“Blessed are the peacemakers, for they shall be called sons of God” (Matthew 5:9; all Scripture quotations are from the New American Standard Bible).
The Beatitudes are intricately woven together. We can read them as a series of distinct blessings or admonitions, yet they are a united whole. Some authors claim that the Beatitudes build on one another as a series of steps to spiritual maturity. I do not think this is completely accurate, but rather, that the Beatitudes are like a series of brushstrokes that paint a single picture. To be truly pure in heart (Matthew 5:8), you must be poor in spirit. Purity in heart, poverty in spirit, mourning over sin, hungering and thirsting for righteousness, etc., will inspire you to be a peacemaker.
While studying Matthew 5:8, “Blessed are the pure in heart…,” I saw how closely it was related to “blessed are the peacemakers” (Matthew 5:9). They go together. The New Testament rarely seems to mention God’s peace without a connection to another spiritual virtue.
“Pursue peace with all men, and the sanctification without which no one will see the Lord” (Hebrews 12:14).
We need sanctification (Hebrews 12:14; some translations use the word “holiness”) and purity in heart (Matthew 5:8) if we want to see the Lord. Both qualities are connected with the call to be peacemakers.
The Bible calls us to pursue peace, not merely hope and pray for it. Yes, we can and should pray for it, but we will often need to make an effort to see it come to pass. God will use us to bring peace to our surroundings, but we will need His power to do it.
The same verse tells us to pursue peace with all men or people. To the original readers of the book of Hebrews, that would include pursuing peace with their persecutors. For us, it means pursuing peace with people who might not always make us feel peaceful: those who disagree with us, dislike us, or mistreat us; it will include people whose lifestyles are far from a relationship with Jesus Christ. It is easy to enjoy peace with people who think and act like us and with whom we find it easy to get along; it is hard to pursue peace with the godless, the immoral, criminals, etc.
Hebrews 12 goes on to illustrate some hindrances to peace:
“See to it that no one comes short of the grace of God; that no root of bitterness springing up causes trouble, and by it many be defiled; that there be no immoral or godless person like Esau, who sold his own birthright for a single meal. For you know that even afterwards, when he desired to inherit the blessing, he was rejected, for he found no place for repentance, though he sought for it with tears” (Hebrews 12:15-17).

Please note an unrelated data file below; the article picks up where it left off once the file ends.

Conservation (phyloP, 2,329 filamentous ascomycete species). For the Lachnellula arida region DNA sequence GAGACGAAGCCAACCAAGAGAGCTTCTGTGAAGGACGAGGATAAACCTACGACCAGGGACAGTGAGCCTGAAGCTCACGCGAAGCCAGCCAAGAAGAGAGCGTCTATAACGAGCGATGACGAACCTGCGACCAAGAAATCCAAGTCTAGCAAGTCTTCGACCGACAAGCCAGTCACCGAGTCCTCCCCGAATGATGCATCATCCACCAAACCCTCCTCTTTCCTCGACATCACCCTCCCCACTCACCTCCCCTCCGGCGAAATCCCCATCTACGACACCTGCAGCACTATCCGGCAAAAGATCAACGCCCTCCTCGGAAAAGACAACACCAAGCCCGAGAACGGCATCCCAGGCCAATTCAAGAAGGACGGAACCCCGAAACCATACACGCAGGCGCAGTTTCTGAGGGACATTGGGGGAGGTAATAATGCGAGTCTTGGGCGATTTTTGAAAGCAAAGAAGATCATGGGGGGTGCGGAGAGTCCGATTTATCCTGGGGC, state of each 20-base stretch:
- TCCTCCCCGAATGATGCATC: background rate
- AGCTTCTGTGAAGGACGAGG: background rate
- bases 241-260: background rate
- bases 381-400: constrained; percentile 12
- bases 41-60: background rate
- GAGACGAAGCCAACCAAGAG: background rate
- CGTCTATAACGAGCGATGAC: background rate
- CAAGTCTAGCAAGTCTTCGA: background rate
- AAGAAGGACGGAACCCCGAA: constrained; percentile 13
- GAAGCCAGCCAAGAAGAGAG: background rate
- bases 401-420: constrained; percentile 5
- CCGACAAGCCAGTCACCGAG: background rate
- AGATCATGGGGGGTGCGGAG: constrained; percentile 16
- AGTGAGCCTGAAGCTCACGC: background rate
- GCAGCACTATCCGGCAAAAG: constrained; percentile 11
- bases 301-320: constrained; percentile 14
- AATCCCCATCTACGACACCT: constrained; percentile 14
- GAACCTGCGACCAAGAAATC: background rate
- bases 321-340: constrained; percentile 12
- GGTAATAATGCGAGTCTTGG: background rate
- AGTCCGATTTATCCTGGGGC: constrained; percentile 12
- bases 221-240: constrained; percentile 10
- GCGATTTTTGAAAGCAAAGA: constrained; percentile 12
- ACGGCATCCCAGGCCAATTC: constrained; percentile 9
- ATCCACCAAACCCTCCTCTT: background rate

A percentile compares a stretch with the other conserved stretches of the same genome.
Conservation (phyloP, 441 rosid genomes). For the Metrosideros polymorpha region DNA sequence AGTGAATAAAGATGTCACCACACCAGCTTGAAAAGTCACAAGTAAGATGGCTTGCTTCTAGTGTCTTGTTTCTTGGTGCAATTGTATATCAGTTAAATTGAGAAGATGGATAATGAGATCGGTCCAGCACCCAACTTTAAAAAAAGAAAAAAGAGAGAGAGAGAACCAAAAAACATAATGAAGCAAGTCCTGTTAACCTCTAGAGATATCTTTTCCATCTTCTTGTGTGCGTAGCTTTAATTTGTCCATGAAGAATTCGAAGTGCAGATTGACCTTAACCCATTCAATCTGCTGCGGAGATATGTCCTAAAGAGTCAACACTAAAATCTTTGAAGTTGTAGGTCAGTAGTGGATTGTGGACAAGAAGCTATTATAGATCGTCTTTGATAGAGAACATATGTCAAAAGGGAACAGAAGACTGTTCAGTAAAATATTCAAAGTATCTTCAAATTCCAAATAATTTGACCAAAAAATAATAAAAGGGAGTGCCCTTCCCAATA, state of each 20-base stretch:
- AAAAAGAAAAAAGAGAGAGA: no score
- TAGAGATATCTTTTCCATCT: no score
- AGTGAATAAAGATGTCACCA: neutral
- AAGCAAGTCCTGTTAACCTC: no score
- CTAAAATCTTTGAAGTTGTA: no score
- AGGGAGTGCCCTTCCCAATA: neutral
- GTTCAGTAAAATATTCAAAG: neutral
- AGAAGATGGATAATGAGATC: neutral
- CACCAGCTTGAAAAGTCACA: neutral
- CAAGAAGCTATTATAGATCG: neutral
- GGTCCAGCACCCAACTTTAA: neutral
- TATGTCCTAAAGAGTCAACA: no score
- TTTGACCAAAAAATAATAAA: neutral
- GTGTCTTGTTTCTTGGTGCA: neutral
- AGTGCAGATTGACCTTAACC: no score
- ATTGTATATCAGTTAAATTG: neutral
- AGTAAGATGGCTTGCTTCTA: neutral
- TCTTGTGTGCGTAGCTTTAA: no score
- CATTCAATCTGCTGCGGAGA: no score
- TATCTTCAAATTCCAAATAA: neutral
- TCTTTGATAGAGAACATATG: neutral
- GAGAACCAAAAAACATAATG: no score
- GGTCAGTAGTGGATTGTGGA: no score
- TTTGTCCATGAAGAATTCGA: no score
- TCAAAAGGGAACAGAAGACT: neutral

To be a peacemaker, we need to be holy and forgiving. We cannot be peacemakers if we harbor bitterness, resentment, immorality, godlessness, or greed, or if we take God’s blessings likely. Esau, the brother of Jacob (who later became Israel, the ancestor of the people who share his name) epitomized such godless attitudes. Jacob could con him out of his birthright because Esau was short-sighted, preferring a single meal over a blessing that represented God’s covenant blessings. Jacob was later able to steal their father’s blessing.
While Scripture paints a negative picture of Esau, Jacob was not innocent either. His name meant “supplanter, one who grabs the heel,” and he lived up to it. After years of alienation from one another, an attempt at reconciliation fell short, perhaps because both were guilty of lingering distrust and continuing personal shortcomings. Hostilities between the descendants of Jacob and Esau continue to this day. One can only wonder how history would have changed if Jacob and Esau had sought full peace that day, agreeing to live as brothers under the covenant between God and their family.
Only the pure in heart can truly share God’s peace with others. His peace demands purity; we cannot share it with impure or selfish motives. Our mission is to pursue peace with all men as emissaries of the Prince of Peace.
Lord, make us instruments of your peace. Where there is hatred, let us sow love; where there is injury, pardon; where there is discord, union; where there is doubt, faith; where there is despair, hope; where there is darkness, light; where there is sadness, joy. Grant that we may not so much seek to be consoled as to console; to be understood as to understand; to be loved as to love. For it is in giving that we receive; it is in pardoning that we are pardoned; and it is in dying that we are born to eternal life. Amen. (A prayer attributed to St. Francis of Assisi, from The Book of Common Prayer.)
How have you been a peacemaker in the past? How has God used others as peacemakers in your life? Share your thoughts about this article by clicking the comments link below.
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